In December, Sophie, again working with Acteon, destroyed or captured seven small prizes. On 11 December they burnt a schooner of 37 tons. The next day they captured the 76-ton schooner Erie and its crew of nine men. (The Erie, under the command of John Hearn, had been sailing from Havana to Baltimore with a cargo of sugar and coffee. The British unloaded the cargo and afterwards sent it to Bermuda, thereafter employing Erie as a tender to the British squadron in the Chesapeake. There Erie too captured several prizes.) Still on 12 December, Sophie and Acteon burnt two small schooners, one of 25 and one of 60 tons. Then on the 16th they burnt the Little Elenea, of 59 tons and two men, sailing from Charleston to Baltimore. On the same day they also burnt a 69-ton sloop. The next day Sophie burnt the Antelope, also of 69 tons and also sailing from Charleston to Baltimore. In addition, Sophie and a number of other vessels shared in the prize money for the capture of the brigs George and Betsey, both taken on 23 December.
By 26 December 1813 Sophie was operating in company with the 36-gun fifth rate frigate Maidstone, and together they captured the merchant vessel Mary Ann, sailing from Philadelphia to Charleston. On 31 December, Sophie burnt the privateer Pioneer in the Chesapeake. Pioneer, of 320 tons burthen, was armed with 17 guns and had a crew of 170 men. She was out of Baltimore, on a cruise.
On 24 April 1814 Sophie captured the American privateer Starks. Starks was armed with two guns and had a crew of 25 men. She was 24 days out of Wilmington but had not taken any prizes.
At the beginning of August 1814 Sophie sailed to Pensacola, carrying brevet Captain Woodbine to meet with friendly Indians whom the Americans had driven into Spanish territory. On 23 August Sophie and Hermes, the Hon. William Henry commanding, landed a detachment of troops under Lieutenant-Colonel Edward Nicolls to fortify Fort San Miguel. The troops landed and hoisted the British flag alongside the Spanish. Henry only did this after having received a letter from the Spanish governor in Havana requesting British help.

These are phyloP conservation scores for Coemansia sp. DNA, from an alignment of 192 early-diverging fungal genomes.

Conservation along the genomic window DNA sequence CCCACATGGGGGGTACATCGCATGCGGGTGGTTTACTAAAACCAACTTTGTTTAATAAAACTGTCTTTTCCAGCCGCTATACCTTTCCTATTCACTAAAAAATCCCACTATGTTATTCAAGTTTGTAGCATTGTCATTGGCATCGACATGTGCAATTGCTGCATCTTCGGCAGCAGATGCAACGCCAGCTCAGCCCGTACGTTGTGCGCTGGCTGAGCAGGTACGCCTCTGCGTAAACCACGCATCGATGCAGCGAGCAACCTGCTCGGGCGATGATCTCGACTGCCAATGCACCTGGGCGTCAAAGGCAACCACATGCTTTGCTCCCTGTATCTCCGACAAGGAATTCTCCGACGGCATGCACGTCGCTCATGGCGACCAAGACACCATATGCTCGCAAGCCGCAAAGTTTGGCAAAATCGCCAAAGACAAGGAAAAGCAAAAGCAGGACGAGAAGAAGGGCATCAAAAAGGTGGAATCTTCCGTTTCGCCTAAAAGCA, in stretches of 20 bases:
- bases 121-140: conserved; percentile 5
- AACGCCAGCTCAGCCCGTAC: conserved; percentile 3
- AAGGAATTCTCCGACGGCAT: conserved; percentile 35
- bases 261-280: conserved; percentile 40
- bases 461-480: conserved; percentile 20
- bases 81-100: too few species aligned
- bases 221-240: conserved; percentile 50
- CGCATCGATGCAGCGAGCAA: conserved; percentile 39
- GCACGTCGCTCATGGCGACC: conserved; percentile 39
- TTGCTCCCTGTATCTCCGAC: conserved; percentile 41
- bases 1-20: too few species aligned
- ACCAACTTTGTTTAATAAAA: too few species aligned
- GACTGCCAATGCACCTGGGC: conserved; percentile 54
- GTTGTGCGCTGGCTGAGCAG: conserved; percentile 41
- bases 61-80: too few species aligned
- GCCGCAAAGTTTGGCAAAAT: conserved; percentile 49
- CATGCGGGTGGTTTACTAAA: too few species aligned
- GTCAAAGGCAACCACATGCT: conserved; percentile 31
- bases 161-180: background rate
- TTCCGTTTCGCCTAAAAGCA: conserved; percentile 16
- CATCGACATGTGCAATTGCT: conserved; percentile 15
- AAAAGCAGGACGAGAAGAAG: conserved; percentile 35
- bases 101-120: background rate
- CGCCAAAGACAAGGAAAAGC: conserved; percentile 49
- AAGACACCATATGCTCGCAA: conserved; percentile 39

Six days later, Captain Percy sent Lockyer and Sophie to Barataria Bay to meet with the Indians and freebooters there to try to enlist them as allies in return for which they would be considered British subjects and would get lands in His Majesty's colonies assigned to them. Jean Lafitte, their leader, feigned interest but then passed the proposals on to the Governor of Louisiana while offering his services to the Americans.
Sophie was one of the four British ships that conducted the first and unsuccessful British attack on Fort Bowyer at Mobile Point on 15 September 1814. The Sophie had 6 killed and 16 wounded, and Hermes had 25 killed, 5 mortally wounded and 19 wounded, and was herself blown up. Their defeat caused the British to overestimate the defences at Mobile and decide to move against New Orleans instead.
Battle of Lake Borgne
On 8 December 1814, two US gunboats fired on Sophie, Armide and the sixth-rate frigate Seahorse while they were passing the chain of small islands that runs parallel to the shore between Mobile and Lake Borgne.
Between 12 and 15 December 1814, Lockyer led a flotilla of some 50 boats, barges, gigs and launches to attack the US gunboats. Lockyer drew his flotilla from the fleet that was massing against New Orleans, including the 74-gun Third Rate Tonnant, Armide, Seahorse, Manly and Meteor.
Lockyer deployed the boats in three divisions, of which he led one. Captain Montresor of the gun-brig Manly commanded the second, and Captain Roberts of Meteor commanded the third. After rowing for 36 hours, the British met the Americans at St. Joseph's Island. On 13 December 1814, the British attacked the one-gun schooner USS Sea Horse. On the morning of the 14th, the British engaged the Americans in a short, violent battle.
The British captured or destroyed almost the entire American force, including the tender, USS Alligator, and five gunboats. The British lost 17 men killed and 77 wounded; Sophie's only casualty was Lockyer, who was badly wounded. Anaconda then evacuated the wounded. In 1821 the survivors of the flotilla shared in the distribution of head-money arising from the capture of the American gun-boats and sundry bales of cotton.[a]
Sophie went on to support British forces involved in the Battle of New Orleans between December 1814 and January 1815. Sophie temporarily came under the command of Lieutenant James Tattnall in December 1814. Following Nicholas Lockyer's promotion, he was succeeded in April 1815 by Commander Silas Hood. Hood was followed in an acting capacity by Lieutenant William G. Roberts, who paid her off at Portsmouth in 1815.
Post-war and First Anglo-Burmese War